2023 Author: Bryan Walter | [email protected]. Last modified: 2023-05-21 22:24
Researchers at the University of North Carolina suggested using the Latin term in fimo, which literally means "in waste," to describe experiments involving excrement analysis. Its use may help researchers avoid confusing terminology, and may eventually become as widespread as in vivo and in vitro. We will tell you about why it was necessary to introduce a new term and how it was invented in our blog.
Coprology (this is the name of the scientific discipline that studies stool) is quite important for medical, biological, and even archaeological and paleontological work. The analysis of excrement allows you to study in detail the nutrition and digestive system of animals (including ancient ones: fossil excrement, by the way, are called coprolites), as well as diagnose diseases (mainly - again - of the digestive system).
Not so long ago, we wrote, for example, that eating the queen's feces by naked mole rats stimulates their desire to care for the cubs.
Such studies are not new and not rare, but they have one important drawback - the lack of a unified terminology. For example, you may have noticed that in the previous paragraphs as many as three terms were used for the same research object.
Of course, this can be regarded as a stylistic trick that allows you to avoid verbal repetitions, and in general - a gift from above (few other scientific objects have so many descriptions), but in fact, the lack of a single formulation brings many inconveniences for the scientific sphere.
First, the lack of a unified wording greatly complicates the search for materials on the topic. In Google Scholar, for the query 'feces' - 600 thousand materials, for the query 'excrements' - 26, 8 thousand, but for the phrase 'fecal extracts' you can find 117 thousand articles. Of course, if you need to find a specific job, you will most likely be able to cope with it, but if your task is to collect works for meta-analysis, then this may not be so easy.
Secondly, a common terminology can simplify the description and compilation of research methodology (for example, if you need to derive a "gold standard" for the study of something).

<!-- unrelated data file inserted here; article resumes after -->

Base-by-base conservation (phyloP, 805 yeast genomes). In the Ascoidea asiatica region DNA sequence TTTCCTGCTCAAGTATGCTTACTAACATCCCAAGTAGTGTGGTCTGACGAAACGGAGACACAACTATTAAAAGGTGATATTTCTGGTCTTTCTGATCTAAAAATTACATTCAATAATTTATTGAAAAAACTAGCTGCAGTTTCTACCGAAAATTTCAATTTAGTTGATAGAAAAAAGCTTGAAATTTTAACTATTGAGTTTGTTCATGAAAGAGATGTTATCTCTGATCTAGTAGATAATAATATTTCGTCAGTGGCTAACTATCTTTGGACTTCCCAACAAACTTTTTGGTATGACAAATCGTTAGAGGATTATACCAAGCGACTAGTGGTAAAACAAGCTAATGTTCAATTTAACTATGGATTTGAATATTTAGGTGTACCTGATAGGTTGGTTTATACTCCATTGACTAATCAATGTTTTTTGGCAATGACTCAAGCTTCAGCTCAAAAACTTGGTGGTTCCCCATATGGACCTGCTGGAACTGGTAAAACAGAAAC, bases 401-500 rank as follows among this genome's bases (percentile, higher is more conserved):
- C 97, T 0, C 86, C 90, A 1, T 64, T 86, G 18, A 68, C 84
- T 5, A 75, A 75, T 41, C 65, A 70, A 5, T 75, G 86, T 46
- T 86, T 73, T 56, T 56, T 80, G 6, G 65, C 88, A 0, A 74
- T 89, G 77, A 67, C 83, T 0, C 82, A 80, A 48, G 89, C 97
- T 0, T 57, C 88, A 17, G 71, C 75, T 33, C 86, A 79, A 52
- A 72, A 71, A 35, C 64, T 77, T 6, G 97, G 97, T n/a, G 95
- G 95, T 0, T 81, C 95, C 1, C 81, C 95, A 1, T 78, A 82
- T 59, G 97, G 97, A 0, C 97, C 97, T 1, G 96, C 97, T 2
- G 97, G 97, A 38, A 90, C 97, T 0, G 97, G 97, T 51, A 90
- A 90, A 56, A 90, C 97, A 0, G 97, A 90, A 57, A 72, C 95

Thirdly, we are all human, and even the most worthy of minds are not protected from giggling when meeting the word "feces" (to be honest, I myself was a little embarrassed to write this text).
That is why the authors of a small article published in the journal Gastroenterology in November last year proposed a new term for experiments carried out using feces: in fimo (literally: "in waste").
This "elegant" (as the authors themselves call it) solution to the problem of multiple terminology is, of course, due to the widespread use of similar terms in the scientific literature. This is in vivo, which means “in a living organism”, and in vitro (“in vitro”), and ex vivo (a term similar to in vitro, implying further introduction of material back into the body), and many others.
The authors did not come to the new term immediately. In their article, they note that in Latin there are four words used to describe waste (mainly manure, because the Romans were famous for farming): laetamen, merda, stercus and fimus.
The first of them had to be abandoned due to the fact that in Latin it was used exclusively to describe animal excrement. Merda was abandoned, since this word penetrated into many Romance languages in a rather narrow and not very censorship meaning (although in Latin it meant excrement of both animals and people and, in general, was suitable for the term).
Finally, choosing between stercus and fimus (both describe the waste of both animals and humans), the researchers preferred the latter - firstly, because the word had existed in Latin for a longer time, and secondly, due to the fact that it was never used as an insult.
It is not very clear how much time must pass before a new term will firmly enter the scientific language; so far, the authors have only used it in their lecture at the conference. Their studies are devoted, by the way, to the study of enzymes in fimo, and they came up with a separate name for them: it turned out to be a rather playful 'poopernatant' (by analogy with 'supernatant' - a liquid free from sediments).